6. Rene (History)

    I think the main problem with Obama’s speech is that he really articulated what he believes. That’s not a politically wise approach. If he used more aggressive language and kept his current policies, he would face less criticism and better deter US adversaries.

    Apart from his misplaced honesty, Obama’s main foreign policy problem is Syria, as you mentioned. Unfortunately, virtually no one in the US is realistic enough to admit that Syria was wrecked when the West allowed Turkey/Qatar/KSA to arm the rebels. Both Kofi Annan and Lakhdar Brahimi have criticized militarizing of the opposition, which was based on the “massive miscalculation” (Annan’s words) that claimed Assad is about to fall. But no one in the US can afford to recognize this reality. No one can recognize that maybe Assad’s regime does have the support of a substantial portion, probably even a majority, of Syrians. No one appears wiling to blame the Saudi policy of using sectarianism to “hit a home run.” Instead everyone is looking at Syria as an ideological battleground: there was a bad guy who did bad things and we failed to stop him. Obama seems to have done the best under the circumstances. He couldn’t stop Sunni regional states from arming the rebels, so at least he tried to moderate their all-in attitude. If he hadn’t, Syria would be even more fractured, disfunctional and chaotic than it is today. But sufficient damage is done. There is a new Afghanistan. Perhaps the next president will invade it.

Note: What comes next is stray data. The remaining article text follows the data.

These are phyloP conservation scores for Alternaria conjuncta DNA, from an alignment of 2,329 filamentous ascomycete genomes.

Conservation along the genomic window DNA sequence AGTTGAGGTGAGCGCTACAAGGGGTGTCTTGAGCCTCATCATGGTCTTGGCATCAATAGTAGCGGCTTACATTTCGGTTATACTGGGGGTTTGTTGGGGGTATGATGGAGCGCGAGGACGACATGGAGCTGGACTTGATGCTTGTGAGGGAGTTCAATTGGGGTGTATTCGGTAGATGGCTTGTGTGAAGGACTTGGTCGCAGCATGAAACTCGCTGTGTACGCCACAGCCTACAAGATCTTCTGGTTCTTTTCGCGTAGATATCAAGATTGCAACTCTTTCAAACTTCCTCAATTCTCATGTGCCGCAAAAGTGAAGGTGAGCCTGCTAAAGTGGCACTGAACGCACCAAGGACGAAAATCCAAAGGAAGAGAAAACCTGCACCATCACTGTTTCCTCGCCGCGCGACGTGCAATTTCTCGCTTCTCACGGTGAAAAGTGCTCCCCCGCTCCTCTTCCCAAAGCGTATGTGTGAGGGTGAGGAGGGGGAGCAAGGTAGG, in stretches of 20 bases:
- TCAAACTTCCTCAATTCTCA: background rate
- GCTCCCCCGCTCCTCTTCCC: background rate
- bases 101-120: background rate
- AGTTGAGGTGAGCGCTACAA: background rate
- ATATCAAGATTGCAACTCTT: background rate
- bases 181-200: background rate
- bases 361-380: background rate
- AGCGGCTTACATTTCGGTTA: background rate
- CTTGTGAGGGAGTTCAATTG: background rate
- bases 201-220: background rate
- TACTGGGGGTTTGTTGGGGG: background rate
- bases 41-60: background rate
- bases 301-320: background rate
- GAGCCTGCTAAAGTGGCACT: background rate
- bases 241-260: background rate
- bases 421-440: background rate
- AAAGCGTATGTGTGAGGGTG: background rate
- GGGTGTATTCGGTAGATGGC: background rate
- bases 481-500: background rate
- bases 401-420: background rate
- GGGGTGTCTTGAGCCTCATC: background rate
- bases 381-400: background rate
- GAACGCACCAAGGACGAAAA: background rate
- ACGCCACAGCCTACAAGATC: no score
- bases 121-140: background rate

7. Gregory Matteson (History)

    “Syria is Obama’s achilles heel”. I’d like to know what any of Obama’s critics proposes? Syria is not just a civil war, but a proxy civil war between the two major branches of Islam. We tilt heavily in favor of Sunni allies in that struggle, and it is obvious to me that we have helped said allies help the Syrian rebels. While doing this we have accrued ever more bitter hatred from Sunni militants. In my opinion, direct intervention by us would be insane.

  8. jeannick (History)

    I would have expected some reference to the “Powell doctrine”
    about the same gist
    but more focused on the use and non use of military force

    War are expensive things ,
    the first function of a military establishment is as a deterrent
    certainly not charging into adventure and walking out a few years later with a wasted treasury and blood on one’s nose

    the Republic finances are in some disorder
    America is facing some issues,not all of them foreign

    Now, two major powers are holding strong revisionist feelings
    Russia feel hard done by and somewhat paranoiac about NATO unrelenting advance plus missile shield in Europe
    China doesn’t accept the post colonial demarcations
    and want some acknowledgment of its newly recovered power

    Managing some new balance is what it’s all about
    it’s the work of a generation

  9. krepon (History)

    From today’s NYT:

    TEHRAN — Speaking from a stage decorated with a banner proclaiming “America cannot do a damn thing,” Iran’s supreme leader on Wednesday asserted that the Obama administration had taken the option of military intervention to resolve conflicts off the table.

    “They realized that military attacks are as dangerous or even more dangerous for the assaulting country as they are for the country attacked,” the leader, Ayatollah Ali Khamenei, said in an address to the country’s political and military establishment.

    A “military attack is not a priority for Americans now,” he concluded. “They have renounced the idea of any military actions.”

    The remarks by Ayatollah Khamenei, a Shiite Muslim cleric who has the final say in the Islamic Republic’s central policies, amounted to his first public reaction to President Obama’s commencement speech last week at the United States Military Academy in West Point…